Feminist Detective Fiction (2628 words)

Literary/ Cultural Context Essay

  • Anna Wilson (University of Birmingham)
Download PDF Save to Bookshelf Share on Facebook Tweet Report an Error

Context

Women have been prolific and successful writers of detective fiction throughout the twentieth century. The emergence of feminist detective fiction as a distinct subgenre, featuring a female protagonist and distinctly feminist plot concerns and narrative features, is much more recent. Although Dorothy Sayer’s Gaudy Night (1935) and Amanda Cross’s oeuvre are important precursors, the form’s arrival is usually dated from the publication of Marcia Muller’s Edwin of the Iron Shoes (1977) and Liza Cody’s Dupe (1980), followed in 1982 by what turned out to be the first in two best-selling series, Sue Grafton’s A is for Alibi and Sara Paretsky’s Indemnity Only. All these novels feature f…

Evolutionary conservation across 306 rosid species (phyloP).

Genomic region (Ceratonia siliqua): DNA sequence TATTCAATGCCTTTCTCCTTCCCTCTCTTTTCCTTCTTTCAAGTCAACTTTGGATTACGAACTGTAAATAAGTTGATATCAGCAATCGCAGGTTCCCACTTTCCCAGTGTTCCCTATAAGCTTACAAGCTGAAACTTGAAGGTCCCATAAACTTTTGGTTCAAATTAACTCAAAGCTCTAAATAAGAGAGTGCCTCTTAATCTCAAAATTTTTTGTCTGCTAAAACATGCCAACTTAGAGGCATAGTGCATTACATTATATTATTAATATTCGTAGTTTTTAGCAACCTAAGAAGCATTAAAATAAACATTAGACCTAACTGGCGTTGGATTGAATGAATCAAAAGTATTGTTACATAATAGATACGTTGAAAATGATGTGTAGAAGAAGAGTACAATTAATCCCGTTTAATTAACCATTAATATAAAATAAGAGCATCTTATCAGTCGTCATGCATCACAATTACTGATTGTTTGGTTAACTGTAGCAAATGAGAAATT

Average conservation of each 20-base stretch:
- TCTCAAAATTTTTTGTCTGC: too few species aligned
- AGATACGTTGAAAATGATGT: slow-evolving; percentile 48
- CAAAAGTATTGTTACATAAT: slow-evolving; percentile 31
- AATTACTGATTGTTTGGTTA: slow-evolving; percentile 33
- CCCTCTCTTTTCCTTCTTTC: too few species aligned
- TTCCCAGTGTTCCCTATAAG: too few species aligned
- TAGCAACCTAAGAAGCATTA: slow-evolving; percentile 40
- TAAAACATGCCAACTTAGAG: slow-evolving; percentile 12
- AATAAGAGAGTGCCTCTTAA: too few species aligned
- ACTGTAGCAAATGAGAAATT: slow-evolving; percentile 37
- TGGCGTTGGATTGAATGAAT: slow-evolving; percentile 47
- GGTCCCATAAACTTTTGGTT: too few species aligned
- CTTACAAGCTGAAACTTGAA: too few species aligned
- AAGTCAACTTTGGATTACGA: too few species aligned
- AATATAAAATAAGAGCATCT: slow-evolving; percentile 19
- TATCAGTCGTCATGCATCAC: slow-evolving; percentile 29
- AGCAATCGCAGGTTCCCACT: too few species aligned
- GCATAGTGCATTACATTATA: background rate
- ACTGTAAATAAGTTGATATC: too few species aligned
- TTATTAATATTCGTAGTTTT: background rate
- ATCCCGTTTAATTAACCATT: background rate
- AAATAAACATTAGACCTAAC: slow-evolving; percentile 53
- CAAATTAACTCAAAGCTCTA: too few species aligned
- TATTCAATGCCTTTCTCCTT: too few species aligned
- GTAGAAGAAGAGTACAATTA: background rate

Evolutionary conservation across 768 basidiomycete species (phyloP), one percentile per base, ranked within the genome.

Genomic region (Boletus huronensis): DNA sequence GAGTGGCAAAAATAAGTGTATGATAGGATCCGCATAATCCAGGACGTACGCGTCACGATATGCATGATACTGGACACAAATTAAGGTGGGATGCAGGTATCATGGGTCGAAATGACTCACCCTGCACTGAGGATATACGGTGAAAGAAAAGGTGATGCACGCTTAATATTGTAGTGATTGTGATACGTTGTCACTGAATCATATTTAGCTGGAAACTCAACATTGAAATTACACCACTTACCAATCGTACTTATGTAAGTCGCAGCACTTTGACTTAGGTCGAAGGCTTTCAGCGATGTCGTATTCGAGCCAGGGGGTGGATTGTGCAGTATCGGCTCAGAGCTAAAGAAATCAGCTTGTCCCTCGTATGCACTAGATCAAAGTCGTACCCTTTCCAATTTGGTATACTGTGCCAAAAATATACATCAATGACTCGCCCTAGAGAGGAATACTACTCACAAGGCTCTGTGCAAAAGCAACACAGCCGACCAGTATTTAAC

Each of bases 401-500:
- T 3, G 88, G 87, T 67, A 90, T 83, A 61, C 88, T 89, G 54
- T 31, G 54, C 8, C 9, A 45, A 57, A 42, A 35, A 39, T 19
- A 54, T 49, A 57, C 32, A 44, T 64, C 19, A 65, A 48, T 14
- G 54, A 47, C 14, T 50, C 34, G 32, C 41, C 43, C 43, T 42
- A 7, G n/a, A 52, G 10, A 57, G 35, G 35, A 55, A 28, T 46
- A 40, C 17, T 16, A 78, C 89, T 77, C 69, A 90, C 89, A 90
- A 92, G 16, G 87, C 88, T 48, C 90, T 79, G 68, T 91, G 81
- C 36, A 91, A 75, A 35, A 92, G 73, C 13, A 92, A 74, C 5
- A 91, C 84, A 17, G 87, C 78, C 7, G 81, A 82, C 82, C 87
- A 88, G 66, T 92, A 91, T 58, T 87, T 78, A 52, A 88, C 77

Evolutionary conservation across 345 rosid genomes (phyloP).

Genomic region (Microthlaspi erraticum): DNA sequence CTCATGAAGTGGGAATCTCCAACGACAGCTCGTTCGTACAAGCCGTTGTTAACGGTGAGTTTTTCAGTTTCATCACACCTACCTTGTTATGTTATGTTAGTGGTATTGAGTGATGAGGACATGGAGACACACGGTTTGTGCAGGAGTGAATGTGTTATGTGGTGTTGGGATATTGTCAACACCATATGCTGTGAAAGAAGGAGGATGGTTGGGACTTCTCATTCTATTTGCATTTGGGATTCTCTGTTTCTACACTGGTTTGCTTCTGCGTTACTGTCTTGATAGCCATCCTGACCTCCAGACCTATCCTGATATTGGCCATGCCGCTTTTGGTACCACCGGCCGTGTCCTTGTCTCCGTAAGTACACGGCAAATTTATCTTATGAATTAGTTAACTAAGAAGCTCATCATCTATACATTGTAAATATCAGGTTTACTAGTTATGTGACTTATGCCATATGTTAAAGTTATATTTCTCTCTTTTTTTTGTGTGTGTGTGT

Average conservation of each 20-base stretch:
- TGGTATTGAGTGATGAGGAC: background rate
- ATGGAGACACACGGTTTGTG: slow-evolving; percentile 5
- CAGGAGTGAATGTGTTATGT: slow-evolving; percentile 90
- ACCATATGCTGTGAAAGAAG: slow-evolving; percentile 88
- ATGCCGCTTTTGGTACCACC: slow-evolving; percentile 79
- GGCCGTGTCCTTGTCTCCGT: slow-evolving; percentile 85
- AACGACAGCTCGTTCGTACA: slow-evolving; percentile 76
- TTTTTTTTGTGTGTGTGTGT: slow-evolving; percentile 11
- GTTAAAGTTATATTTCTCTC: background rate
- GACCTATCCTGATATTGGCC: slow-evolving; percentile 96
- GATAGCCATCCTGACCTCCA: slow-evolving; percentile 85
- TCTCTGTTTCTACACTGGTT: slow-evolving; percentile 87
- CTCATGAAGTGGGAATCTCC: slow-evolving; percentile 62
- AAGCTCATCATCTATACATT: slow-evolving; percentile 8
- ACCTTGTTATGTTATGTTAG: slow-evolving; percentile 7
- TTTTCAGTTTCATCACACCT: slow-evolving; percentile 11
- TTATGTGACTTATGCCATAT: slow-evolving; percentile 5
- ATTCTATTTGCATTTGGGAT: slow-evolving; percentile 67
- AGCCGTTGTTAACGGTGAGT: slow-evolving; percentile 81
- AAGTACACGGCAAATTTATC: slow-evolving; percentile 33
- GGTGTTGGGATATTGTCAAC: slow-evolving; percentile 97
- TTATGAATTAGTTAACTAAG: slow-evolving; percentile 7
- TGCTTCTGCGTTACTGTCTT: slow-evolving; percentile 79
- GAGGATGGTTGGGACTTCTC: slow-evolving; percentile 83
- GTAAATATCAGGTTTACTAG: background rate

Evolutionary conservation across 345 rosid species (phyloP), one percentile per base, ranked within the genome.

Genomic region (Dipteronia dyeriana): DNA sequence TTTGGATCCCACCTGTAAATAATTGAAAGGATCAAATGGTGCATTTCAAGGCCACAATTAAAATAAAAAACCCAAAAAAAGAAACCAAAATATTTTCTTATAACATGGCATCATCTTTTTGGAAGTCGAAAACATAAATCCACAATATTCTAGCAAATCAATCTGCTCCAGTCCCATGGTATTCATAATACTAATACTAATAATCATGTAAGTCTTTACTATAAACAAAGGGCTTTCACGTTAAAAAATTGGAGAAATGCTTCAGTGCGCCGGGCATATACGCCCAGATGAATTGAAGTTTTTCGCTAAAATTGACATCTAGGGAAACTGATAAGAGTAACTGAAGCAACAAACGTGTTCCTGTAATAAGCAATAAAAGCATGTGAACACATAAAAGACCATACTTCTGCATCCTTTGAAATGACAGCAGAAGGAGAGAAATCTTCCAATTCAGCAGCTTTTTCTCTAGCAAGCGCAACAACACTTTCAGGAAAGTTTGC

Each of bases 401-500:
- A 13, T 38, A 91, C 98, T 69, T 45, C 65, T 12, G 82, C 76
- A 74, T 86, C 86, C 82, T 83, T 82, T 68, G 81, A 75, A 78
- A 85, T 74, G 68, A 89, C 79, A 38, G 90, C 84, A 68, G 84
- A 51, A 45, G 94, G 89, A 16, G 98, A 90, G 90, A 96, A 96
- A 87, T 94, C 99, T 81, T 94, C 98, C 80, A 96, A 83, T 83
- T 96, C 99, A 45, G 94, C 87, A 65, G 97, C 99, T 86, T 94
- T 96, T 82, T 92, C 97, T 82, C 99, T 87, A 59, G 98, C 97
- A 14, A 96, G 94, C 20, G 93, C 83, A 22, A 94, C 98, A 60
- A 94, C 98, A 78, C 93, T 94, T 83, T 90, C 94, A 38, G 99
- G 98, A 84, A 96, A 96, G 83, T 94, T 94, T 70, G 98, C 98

We have have no profile for this entry. If you are a qualified scholar and you wish to write for The Literary Encyclopedia, please click here to contact us.



Citation:
Wilson, Anna. "Feminist Detective Fiction". The Literary Encyclopedia. First published 15 November 2001
[https://www.litencyc.com/php/stopics.php?rec=true&UID=382, accessed 18 November 2017.]


Related Groups

  1. Novelistic Genres
  2. Feminism & Women's Studies
  3. Crime, Detective, Spy/ Thriller Fiction

Save this article

If you need to create a new bookshelf to save this article in, please make sure that you are logged in, then go to your 'Account' here.